I appreciate that collecting these two 'pieces' of data at anything other than the exact same time will lead to errors from a variety of sources, zero offset of current clamp, different ranges used on current clamp, differing state of charge in the battery hence charge demanded by the battery, ambient temp etc...

In both instances, to the best of my knowledge everything I can switch off was off so as to at least be consistent from this point.

However the comparison still seems useful if you look at the graph below;

Image

The red trace is the alternator current output, the blue trace is the battery negative cable current measurements and the green trace is the delta between the two traces.

Again all of the potential errors mentioned above apply but the green trace is quite close to being a constant charging rate after time = 4 seconds, suggesting that the battery negative cable current is providing a pretty close representation (under these conditions) of the battery charge current.

The data in the first 4 seconds or so is likely to be effected by the current demand of various sources such as the fuel pump, ignition coil/s, injectors etc etc all settling down to a constant level - so is not a total suprise that this region isn't a constant current rate.

So it's sort of what you suggested but just captured at different times, so hopefully when the data is collected simultaneously we will see a near constant charge rate represented by the delta between the two currents data sources, but until then it at least looks plausible.

Thanks again
Spencer_D
Newbie
 
Posts: 6
Joined: Wed Feb 04, 2015 1:09 pm

Re: TA 167 - Starting / Running current measurements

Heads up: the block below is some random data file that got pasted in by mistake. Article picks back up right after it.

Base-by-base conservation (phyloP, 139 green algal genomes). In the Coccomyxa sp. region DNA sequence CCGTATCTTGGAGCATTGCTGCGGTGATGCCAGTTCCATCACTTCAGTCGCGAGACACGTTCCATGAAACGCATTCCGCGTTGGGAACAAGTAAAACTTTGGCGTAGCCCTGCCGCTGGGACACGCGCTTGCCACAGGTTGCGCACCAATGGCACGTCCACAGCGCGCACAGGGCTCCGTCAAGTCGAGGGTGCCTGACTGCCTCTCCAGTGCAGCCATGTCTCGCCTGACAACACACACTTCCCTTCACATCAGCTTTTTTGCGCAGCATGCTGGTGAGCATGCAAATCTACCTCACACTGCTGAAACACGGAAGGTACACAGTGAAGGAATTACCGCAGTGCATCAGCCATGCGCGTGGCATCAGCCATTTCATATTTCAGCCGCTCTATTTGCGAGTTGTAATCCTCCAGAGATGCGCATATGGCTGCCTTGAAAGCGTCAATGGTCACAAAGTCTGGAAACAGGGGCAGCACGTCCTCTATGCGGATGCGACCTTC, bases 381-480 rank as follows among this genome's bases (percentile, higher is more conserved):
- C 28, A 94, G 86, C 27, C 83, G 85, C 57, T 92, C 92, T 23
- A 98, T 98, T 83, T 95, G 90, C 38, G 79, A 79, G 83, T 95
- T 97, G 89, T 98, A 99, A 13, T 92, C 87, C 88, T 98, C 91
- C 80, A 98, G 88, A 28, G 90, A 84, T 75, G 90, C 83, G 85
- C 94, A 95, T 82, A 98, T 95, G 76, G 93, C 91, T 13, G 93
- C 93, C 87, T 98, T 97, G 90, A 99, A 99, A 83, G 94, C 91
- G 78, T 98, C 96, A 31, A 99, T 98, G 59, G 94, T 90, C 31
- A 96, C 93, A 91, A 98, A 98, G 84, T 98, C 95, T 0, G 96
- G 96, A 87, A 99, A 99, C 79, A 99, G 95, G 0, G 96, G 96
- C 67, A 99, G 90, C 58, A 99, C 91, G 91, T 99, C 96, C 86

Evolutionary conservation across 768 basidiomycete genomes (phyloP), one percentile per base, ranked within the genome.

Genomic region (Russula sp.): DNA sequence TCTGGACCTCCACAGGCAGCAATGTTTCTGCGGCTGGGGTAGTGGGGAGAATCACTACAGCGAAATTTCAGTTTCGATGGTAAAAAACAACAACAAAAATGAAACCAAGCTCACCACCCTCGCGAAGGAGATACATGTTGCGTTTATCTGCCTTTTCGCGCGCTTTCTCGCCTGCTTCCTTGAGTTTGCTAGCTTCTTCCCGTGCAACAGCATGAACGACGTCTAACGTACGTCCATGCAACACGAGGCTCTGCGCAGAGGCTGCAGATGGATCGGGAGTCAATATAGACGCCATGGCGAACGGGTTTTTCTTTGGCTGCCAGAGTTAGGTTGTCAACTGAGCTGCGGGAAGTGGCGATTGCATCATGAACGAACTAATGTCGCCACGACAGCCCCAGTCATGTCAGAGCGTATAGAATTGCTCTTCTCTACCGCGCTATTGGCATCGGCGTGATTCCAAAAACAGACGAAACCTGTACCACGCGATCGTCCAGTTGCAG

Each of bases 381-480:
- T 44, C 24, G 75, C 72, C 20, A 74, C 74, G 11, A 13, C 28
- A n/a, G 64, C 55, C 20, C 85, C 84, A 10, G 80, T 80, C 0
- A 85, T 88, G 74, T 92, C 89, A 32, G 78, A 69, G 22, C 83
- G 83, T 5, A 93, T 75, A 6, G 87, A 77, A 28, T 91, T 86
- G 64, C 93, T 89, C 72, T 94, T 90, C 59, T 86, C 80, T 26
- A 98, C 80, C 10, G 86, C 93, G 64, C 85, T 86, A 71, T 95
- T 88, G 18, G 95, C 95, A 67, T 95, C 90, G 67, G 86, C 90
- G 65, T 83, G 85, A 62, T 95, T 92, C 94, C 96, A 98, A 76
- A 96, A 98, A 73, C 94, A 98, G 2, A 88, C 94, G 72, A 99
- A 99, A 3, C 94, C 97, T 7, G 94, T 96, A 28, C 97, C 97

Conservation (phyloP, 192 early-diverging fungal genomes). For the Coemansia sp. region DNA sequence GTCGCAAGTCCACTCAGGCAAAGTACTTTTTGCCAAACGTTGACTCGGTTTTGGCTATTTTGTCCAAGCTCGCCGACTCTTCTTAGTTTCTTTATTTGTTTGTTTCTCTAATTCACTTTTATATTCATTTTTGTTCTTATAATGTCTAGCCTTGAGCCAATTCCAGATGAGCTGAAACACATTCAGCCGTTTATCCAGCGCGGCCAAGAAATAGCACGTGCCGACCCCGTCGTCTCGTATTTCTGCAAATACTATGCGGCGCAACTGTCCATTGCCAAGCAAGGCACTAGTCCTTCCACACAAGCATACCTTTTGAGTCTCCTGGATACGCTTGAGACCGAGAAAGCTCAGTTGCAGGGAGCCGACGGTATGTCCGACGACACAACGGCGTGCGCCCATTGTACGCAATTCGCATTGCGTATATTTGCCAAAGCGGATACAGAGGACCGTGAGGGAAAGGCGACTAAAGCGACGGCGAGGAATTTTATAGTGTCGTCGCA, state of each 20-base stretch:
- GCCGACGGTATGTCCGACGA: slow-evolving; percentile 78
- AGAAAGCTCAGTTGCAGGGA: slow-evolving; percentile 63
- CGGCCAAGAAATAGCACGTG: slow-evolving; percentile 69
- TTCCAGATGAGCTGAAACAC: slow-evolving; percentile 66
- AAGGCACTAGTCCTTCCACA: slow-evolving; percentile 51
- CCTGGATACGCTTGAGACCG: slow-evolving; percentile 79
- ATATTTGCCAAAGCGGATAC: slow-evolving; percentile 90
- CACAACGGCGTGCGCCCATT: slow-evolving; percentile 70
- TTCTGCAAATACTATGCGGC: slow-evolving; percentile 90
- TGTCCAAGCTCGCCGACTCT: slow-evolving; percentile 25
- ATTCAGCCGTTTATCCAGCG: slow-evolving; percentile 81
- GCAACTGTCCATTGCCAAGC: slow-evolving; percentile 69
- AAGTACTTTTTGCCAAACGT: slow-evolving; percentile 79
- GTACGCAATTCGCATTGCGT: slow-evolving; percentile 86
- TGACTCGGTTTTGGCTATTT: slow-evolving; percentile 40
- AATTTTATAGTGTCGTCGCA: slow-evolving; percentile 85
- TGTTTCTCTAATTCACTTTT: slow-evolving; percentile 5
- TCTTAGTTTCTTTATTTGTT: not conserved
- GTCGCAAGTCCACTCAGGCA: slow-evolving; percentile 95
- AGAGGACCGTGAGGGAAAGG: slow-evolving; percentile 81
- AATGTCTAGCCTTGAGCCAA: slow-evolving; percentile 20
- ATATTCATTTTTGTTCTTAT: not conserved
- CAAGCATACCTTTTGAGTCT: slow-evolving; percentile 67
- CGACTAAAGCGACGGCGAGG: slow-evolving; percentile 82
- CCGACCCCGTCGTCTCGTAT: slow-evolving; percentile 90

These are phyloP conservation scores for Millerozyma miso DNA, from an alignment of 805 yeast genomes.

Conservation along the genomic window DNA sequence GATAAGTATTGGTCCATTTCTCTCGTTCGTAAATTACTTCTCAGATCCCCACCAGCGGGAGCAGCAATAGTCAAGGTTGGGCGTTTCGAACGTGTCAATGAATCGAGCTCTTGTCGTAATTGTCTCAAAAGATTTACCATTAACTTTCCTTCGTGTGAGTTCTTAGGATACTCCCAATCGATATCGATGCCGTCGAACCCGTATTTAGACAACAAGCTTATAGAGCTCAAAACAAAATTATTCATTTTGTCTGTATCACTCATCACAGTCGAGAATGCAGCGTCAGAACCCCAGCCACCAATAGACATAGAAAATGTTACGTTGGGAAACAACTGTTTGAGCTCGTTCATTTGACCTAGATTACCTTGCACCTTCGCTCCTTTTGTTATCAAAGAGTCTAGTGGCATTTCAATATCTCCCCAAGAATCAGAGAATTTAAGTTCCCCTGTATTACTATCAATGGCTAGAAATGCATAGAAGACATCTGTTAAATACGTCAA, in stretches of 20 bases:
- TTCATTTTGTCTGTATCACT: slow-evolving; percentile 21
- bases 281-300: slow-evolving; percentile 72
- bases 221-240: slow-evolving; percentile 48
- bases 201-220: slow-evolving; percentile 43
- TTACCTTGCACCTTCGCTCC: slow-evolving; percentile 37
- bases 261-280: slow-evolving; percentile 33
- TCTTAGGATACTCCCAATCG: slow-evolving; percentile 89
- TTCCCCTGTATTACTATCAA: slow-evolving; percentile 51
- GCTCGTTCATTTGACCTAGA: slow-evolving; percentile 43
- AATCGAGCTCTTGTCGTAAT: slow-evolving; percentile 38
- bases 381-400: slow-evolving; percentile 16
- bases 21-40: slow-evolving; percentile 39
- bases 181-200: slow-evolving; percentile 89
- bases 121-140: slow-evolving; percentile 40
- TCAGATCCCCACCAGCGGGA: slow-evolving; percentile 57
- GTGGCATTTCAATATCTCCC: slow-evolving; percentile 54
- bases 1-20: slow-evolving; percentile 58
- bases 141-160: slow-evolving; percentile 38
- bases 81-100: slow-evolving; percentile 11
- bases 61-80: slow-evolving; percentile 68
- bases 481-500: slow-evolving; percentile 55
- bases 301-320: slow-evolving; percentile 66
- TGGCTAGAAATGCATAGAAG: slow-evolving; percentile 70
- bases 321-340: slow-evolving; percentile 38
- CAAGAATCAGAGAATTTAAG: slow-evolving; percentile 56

Postby Spencer_D » Tue Feb 10, 2015 8:51 pm

Hi Steve,

Following on from a post on the test and measurement forum which discusses which of the Pico Data loggers may be suitable for this kind of data capture...

As far as the 4 channel Automotive scopes go, I assume I could measure / capture the channels you suggested plus a couple more?

Engine RPM (Mainly inerested in this during start up)
Analogue input for 'Battery current' measurement - Needs to be able to deal with +/- 0.5V (o/p from current clamp) (20 S/s minimum)
Analogue input for 'Alernator current' measurement - 0 to 2.5v (10 S/s minimum)
Analogue input for battery temp measurement in the range -10 to 60 Deg C, K type is probably not ideal for this, maybe a NTC thermistor and resistor setup to be fed in as an analogue voltage?

How is RPM measured with Automotive scopes is it derived from one of the measured channels or via specific sensor input?

However I think the problem is that whilst I could capture and view these channels in real time with an Automotive scope how would I get on just trying to log this data for analysis after the event for say up to 1 hour of data collection?

Is it possible to lower the data capture rates with the Automotive scopes on a channel by channel basis or gloabally? And then log the data directly to a laptop, say down to 200 S/s or so. Otherwise the logged data file will become too big, temps could probably be down to 5 S/s or lower?

Also, even when I am just logging the battery charging current, the current clamp needs to be in position while the engine cranking takes place otherwise I will miss the maximum current peak charging the battery which occurs as soon as the starter motor stops. Could the TA 167 current clamp be used in 200A setting during start up (-250A to -280A) without any neagative effect on the clamp or generating any measurement offsets as a result to try and get better resolution for the battery charging phase measurements?

Otherwise I have an engine ECU / data logger which I could try and use just as a data logger but I'd prefer not to as I will need to make a suitable loom / break out box to suit.

Cheers
Spencer_D
Newbie
 
Posts: 6
Joined: Wed Feb 04, 2015 1:09 pm

Re: TA 167 - Starting / Running current measurements

Postby Steve Smith » Wed Feb 11, 2015 11:15 am

Hello Spencer, sorry for the late feedback and thank you for the continued posts that provide an insight into the charging activity about the test vehicle.

I think another logging exercise for the future would be to evaluate a SMART charging system relative to battery load, engine load, and control signals (PWM)